Phenological effects on southern resident killer whale population dynamics
Ogilvie, Mika Kenin Hallé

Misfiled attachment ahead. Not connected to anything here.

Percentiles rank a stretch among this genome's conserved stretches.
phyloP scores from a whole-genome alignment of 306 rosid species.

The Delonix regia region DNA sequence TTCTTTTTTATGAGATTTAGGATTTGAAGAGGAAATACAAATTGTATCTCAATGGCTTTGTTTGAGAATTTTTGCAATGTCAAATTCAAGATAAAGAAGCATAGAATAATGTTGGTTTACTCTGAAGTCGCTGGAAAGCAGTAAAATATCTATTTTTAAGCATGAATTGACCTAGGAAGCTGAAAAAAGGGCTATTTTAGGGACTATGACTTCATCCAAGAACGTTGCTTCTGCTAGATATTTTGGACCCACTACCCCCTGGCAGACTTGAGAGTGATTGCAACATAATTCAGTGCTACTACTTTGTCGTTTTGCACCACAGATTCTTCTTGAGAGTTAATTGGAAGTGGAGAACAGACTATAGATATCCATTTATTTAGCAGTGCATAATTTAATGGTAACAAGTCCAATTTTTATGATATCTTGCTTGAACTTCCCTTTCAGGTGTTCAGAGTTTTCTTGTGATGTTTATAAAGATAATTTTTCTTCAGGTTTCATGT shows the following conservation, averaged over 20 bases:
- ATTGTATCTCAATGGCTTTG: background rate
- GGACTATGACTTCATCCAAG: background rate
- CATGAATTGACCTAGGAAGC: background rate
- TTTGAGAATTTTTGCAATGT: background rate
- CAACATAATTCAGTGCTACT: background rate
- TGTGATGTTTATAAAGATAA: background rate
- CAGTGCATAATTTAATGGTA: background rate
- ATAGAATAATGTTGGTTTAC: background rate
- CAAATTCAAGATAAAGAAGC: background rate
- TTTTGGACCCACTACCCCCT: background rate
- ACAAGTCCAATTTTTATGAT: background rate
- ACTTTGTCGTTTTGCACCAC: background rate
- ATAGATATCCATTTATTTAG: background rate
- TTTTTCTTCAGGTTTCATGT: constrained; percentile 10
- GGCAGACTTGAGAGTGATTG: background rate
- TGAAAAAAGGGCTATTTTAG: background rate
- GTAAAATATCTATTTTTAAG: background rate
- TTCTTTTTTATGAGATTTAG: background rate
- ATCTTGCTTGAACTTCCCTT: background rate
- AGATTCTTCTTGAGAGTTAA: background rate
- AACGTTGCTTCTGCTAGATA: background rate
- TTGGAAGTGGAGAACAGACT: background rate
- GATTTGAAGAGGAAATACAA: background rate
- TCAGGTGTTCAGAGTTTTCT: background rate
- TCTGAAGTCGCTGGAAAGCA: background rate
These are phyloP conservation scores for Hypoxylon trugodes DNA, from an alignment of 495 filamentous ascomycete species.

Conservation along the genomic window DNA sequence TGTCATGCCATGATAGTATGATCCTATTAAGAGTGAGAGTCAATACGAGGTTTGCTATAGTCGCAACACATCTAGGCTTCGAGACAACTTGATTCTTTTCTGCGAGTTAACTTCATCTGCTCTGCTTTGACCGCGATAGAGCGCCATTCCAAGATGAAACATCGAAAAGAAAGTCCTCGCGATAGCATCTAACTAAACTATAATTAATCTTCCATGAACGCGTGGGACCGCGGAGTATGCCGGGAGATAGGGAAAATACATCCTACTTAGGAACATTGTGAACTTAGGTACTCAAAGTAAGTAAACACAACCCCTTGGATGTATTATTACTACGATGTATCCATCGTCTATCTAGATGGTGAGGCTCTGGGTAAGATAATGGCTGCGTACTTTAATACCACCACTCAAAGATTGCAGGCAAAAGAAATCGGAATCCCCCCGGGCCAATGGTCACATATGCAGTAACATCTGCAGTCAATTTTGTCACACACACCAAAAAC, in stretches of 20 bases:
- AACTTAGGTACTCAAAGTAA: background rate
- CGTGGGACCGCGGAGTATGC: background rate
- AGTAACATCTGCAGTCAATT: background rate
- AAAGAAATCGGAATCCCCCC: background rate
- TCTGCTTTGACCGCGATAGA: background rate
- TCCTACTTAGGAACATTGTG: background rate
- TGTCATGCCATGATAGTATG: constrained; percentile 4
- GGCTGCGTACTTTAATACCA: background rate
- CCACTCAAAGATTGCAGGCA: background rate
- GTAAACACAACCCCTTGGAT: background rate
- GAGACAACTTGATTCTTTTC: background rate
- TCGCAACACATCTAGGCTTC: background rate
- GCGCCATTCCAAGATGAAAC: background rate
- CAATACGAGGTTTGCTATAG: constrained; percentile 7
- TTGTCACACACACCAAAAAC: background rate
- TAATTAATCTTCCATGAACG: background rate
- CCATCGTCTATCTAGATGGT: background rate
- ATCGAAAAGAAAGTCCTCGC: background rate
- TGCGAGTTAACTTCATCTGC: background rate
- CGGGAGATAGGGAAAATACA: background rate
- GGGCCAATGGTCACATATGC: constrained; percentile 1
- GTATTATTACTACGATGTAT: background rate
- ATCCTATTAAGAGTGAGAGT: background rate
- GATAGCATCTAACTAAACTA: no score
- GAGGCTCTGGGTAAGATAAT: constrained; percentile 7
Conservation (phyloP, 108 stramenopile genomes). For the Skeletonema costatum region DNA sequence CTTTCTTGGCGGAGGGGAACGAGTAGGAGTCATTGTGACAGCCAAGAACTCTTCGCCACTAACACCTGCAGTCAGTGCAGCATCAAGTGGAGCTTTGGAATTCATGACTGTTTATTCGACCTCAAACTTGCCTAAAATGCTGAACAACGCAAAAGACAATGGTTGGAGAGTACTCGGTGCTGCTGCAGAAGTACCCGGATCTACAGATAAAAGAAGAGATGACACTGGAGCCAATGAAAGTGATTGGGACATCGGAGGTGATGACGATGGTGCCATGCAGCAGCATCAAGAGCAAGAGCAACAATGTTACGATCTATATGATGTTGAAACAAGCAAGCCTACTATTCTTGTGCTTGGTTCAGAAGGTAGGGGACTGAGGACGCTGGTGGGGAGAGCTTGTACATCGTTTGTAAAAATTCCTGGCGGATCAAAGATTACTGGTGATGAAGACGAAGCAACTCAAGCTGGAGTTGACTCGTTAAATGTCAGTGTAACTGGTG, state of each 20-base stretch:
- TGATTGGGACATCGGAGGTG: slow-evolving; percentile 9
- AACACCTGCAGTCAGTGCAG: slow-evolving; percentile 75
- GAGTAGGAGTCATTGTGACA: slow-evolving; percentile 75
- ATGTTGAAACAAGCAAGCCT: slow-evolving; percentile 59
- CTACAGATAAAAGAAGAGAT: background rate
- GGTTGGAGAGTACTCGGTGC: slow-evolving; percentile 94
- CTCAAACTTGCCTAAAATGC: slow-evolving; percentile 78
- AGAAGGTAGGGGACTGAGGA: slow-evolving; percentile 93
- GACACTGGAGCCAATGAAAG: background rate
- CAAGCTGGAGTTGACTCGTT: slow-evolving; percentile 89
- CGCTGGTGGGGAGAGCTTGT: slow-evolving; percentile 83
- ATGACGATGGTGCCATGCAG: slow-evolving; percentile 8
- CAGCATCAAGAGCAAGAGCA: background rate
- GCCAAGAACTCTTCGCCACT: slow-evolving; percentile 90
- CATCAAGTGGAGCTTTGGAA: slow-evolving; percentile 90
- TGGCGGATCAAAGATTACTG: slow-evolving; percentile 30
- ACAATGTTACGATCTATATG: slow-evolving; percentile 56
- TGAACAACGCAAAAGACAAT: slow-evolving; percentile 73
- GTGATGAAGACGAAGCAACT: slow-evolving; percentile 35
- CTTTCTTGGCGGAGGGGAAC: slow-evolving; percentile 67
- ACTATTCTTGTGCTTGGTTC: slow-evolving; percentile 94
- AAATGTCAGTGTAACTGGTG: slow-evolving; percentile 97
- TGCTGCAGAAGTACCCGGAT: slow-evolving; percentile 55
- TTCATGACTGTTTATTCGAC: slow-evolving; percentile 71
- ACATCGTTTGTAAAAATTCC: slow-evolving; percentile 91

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Southern resident killer whale survival is threatened by a variety of known risk factors, but more likely exist. As this population lives entirely within the coastal Pacific waters of North America, the ocean environment may play a role in their survival. Killer whale life history population dynamics, reproductive success and neonate survival were evaluated for links to five physical oceanographic parameters: salinity, sea surface temperature, air pressure, wave height and wave period. This phenological study was conducted within the Canadian waters of the Salish Sea in the federally identified critical habitat. The timings of physical changes were analysed annually and seasonally over temporal periods of positive and negative population trajectories. Significant relationships were found in all cases, most notably with ocean salinity and air pressure. These findings shed light on the biophysical phenological relationships in killer whale survival and should be incorporated into future recovery actions.
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